Ninth Circuit Court of Appeals has ruled, in Steigleman vs. Symetra Life, that neither an employer nor its trade association created an ERISA-covered plan merely because the employer paid for long term disability (“LTD”) coverage or because the association chose the LTD insurance policy.
Law. ERISA preempts most state laws that relate to ERISA-covered employee benefit plans except for state laws that regulate insurance, banking, or securities.
Notwithstanding the above, under ERISA’s safe harbor provision, an insurance policy is not subject to ERISA if it meets the following criteria:
- The employer or employee organization does not make contributions to the insurance policy.
- Participation in the insurance policy is voluntary for employees.
- The sole functions of the employer with respect to the insurance policy are, without “endorsing” it, to allow the insurer to publicize the policy, to collect premiums through payroll deduction, and to remit them to the insurer.
- The employer receives no consideration in connection with the insurance policy other than reasonable compensation for the related administrative costs.
Facts. An employee/owner of a limited partnership offered employees LTD coverage through an insurance policy purchased through a trade association to which the limited partnership belonged. As employer for the limited partnership, she paid the LTD insurance policy premiums for both herself and her employees. After making a claim for LTD benefits which was denied by the insurer, she sued under state law claiming breach of contract and bad faith. The insurer responded that the LTD policy was part of an ERISA-covered plan and, therefore, the state law actions were preempted. The lower court ruled in favor of the insurer and dismissed the employer’s claims.
Court of Appeals. The Court of Appeals began its analysis by noting that prior cases had ruled that in determining whether a plan, fund or program is ERISA-covered, a court must determine whether, from the surrounding circumstances, a reasonable person could ascertain the intended benefits, beneficiaries, source of financing, and procedures for receiving benefits. “Some essentials of a plan, fund, or program can be adopted, explicitly or implicitly, from sources outside the plan, fund, or program—e.g., an insurance company’s procedure for processing claims—but no single act in itself necessarily constitutes the establishment of the plan, fund, or program.” For example, the purchase of insurance does not conclusively establish a plan, fund, or program.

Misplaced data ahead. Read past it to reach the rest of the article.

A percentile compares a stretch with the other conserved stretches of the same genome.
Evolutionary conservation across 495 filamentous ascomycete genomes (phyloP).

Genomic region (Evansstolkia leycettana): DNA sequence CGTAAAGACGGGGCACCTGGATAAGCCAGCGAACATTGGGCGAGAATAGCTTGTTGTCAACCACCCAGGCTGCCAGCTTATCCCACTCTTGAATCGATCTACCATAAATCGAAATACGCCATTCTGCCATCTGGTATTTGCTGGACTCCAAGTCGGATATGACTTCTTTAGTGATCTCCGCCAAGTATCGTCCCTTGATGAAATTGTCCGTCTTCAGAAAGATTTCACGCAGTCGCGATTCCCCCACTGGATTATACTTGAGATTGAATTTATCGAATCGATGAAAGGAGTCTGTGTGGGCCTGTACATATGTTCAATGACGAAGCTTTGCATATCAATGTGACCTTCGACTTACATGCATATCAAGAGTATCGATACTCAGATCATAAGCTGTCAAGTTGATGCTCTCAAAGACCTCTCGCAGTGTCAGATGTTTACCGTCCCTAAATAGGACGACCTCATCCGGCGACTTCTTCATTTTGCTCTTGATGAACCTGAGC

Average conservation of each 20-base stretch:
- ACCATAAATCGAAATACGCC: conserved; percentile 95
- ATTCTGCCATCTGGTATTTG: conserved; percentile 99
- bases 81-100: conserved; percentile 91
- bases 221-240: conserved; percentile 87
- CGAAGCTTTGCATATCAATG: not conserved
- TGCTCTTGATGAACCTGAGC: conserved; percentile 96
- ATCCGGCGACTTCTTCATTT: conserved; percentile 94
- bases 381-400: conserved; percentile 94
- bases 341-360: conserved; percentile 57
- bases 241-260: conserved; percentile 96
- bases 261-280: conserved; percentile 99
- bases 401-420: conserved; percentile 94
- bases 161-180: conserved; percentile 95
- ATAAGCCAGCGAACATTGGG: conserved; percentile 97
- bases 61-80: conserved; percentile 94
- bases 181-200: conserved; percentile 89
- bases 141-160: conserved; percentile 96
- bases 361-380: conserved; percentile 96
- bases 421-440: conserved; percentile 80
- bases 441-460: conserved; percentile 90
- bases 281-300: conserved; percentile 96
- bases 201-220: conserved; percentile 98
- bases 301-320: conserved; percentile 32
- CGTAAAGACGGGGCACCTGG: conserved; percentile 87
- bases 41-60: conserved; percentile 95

It then ruled that the lower court erred in holding that the limited partnership’s LTD policy was part of an employer-sponsored, ERISA-covered plan. In the instant case, employees gained access to group-type disability insurance coverage through the partnership’s membership in the trade association, and the partnership paid the employees’ premiums. However while these factors are evidence that the partnership may have “established or maintained” an ERISA-covered plan, they are not, by themselves, sufficient. The “bare purchase of insurance… does not by itself constitute an ERISA plan… [W]hile an employer can establish an ERISA plan even if [the employer] ‘does no more than arrange for a group-type insurance program,’ […] the record does not show that [the partnership] specifically contracted with [the trade association] to extend disability coverage to [its] employees or otherwise ‘arranged for’ that coverage.” The Court further noted that the partnership neither agreed to act as the plan administrator nor undertook the administrative tasks associated with the maintenance of an ERISA plan.
The insurer also argued that the trade association qualified as an “employee organization” capable of establishing or maintaining an ERISA plan. However, the Court ruled that an organization must exist “for the purpose, in whole or in part, of dealing with employers concerning an employee benefit plan, or other matters incidental to employment relationships. The trade association’s by-laws state that it does not engage on typical issues incidental to employment relationships, such as salary negotiation, labor conditions, or collective bargaining….” Therefore, the Court determined that it could not conclude from this record that the trade association “has any meaningful engagement… regarding an employee benefit plan or other matters incidental to employment relationships. [The insurer’s] alternative argument for finding that an ERISA plan was established therefore fails.”
Consequently, the Court ruled that because the employer’s LTD policy was not part of an ERISA-covered plan, her state law claims against the insurer were not preempted by ERISA.